McCrory’s Tax Vipers

“Teacher, what should we do?” So asked the members of the tax collecting contingent of the “brood of vipers” that sought baptism from John in Luke 3:7-13.

“Collect no more than the amount prescribed for you,” John answered them. It was a straightforward admonishment to correct course from the greedy practice of collecting more taxes than the law prescribed and pocketing the difference.

Fast forward to today. It’s our own North Carolina General Assembly (NCGA) tax code prescribers who could stand a visit to the banks of the Jordan for a good moral dunking. Governor Pat McCrory goes first. The brood’s leader certainly involved himself in negotiations to produce last year’s tax bill which he signed into law. In short, it’s a morally objectionable bill that takes from the poor and gives to the wealthy.

According to the NC Justice Center, in 2013 NC lawmakers gave us a dubious tax distinction. We became the only state in the nation with an Earned Income Tax Credit (EITC) to eliminate this proven credit in 30 years. North Carolina already has the 10th highest poverty rate in the nation, and more than 1 of 4 of its children live in poverty. The EITC helps low- to moderateincome families keep more of what they earn to help them avoid poverty and public assistance. Yanking the credit will result in a tax increase for over 900,000 working families, including 64,000 military families. Combined with the deep income tax cuts, the loss of the EITC may well push people deeper into poverty, especially those already living paycheck to paycheck.

In Onslow County, with a strong military family presence, 12,901 families received the EITC benefitting 17,414 children and saving families over $1.5 million dollars. But these families will be left out in the cold this year unless lawmakers channel some righteous John and correct course in the upcoming short session that begins in May.

To heed John’s call to tax righteousness, Representatives like George Cleveland (R) of Jacksonville will have to fully confess that the poor are very much among us when the NCGA goes back into session. He denied these citizens justice in 2012 when he said “We have no one in the state of North Carolina living in extreme poverty.” He proposed that a House Committee remove an observation that more children were living in extreme poverty. This was despite information indicating otherwise in his own backyard in Onslow County. He withdrew his proposal under the scathing scrutiny it drew.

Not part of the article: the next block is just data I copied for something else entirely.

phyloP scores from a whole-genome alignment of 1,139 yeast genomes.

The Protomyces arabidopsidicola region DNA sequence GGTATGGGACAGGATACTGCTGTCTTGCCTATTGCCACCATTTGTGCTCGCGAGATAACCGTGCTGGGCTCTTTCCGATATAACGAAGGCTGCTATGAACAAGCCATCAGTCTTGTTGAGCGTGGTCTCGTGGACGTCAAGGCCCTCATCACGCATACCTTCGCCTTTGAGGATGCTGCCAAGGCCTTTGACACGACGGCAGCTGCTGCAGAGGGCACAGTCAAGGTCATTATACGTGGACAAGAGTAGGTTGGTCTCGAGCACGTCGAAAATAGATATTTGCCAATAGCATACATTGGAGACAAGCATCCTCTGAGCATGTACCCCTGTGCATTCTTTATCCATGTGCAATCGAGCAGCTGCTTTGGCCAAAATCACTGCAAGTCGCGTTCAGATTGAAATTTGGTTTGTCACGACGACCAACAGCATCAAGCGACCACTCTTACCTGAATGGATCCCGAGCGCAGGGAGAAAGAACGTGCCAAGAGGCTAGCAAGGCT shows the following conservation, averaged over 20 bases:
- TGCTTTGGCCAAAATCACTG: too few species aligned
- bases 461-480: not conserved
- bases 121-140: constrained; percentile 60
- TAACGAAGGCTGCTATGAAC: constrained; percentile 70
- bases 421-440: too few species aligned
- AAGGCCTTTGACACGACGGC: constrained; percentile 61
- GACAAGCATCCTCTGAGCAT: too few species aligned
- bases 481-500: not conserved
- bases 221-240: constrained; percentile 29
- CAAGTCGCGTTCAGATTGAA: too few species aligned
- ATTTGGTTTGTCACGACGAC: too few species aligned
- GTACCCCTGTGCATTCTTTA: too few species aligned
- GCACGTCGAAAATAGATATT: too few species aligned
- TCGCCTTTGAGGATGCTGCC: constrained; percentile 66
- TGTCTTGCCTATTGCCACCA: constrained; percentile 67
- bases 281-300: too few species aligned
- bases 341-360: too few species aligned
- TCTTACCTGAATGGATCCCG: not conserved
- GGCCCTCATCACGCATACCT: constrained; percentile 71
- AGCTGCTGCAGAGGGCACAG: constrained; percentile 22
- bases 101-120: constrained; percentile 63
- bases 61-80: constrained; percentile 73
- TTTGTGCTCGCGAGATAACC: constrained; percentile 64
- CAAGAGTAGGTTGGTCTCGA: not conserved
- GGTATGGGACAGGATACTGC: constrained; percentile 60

But if lawmakers do not withdraw this session and choose to stand their unjust ground, the poor and moderate- income families will suffer. Their taxes will be raised with the elimination of the EITC, while a massive tax cut will be afforded to wealthy individuals and lucrative corporations. For individuals, it’s achieved by replacing a progressive income tax structure with a flat tax so that nearly two-thirds of the net tax cuts would go to the richest 1 percent with an average income of $940,000. For corporations, it comes by cutting the corporate income rate over several years with many of the benefits flowing to shareholders outside the state. The tax plan will drain $2.4 billion dollars in revenue over the next five years at the expense of funding priorities like schools, early childhood development, and other vital public services.

Who do you think has to “find” the “lost” revenue? Who pays the price? The plan shifts costs of priority services to the middle class and the poor while increasing taxes for the bottom 80 percent of taxpayers on average.

As observed in Isaiah 10:1-2, “Woe to those who make unjust laws, to those who issue oppressive decrees, to deprive the poor of their rights and withhold justice from the oppressed of my people …”

Shall we gather at the river NCGA? For more information: Lose-EITC Million-Last-Claim-EITC Denies-Poverty

Marena Groll is a liberal feminist, former educator and life-long United Methodist. A native daughter, she holds high bar-b-que standards y’all.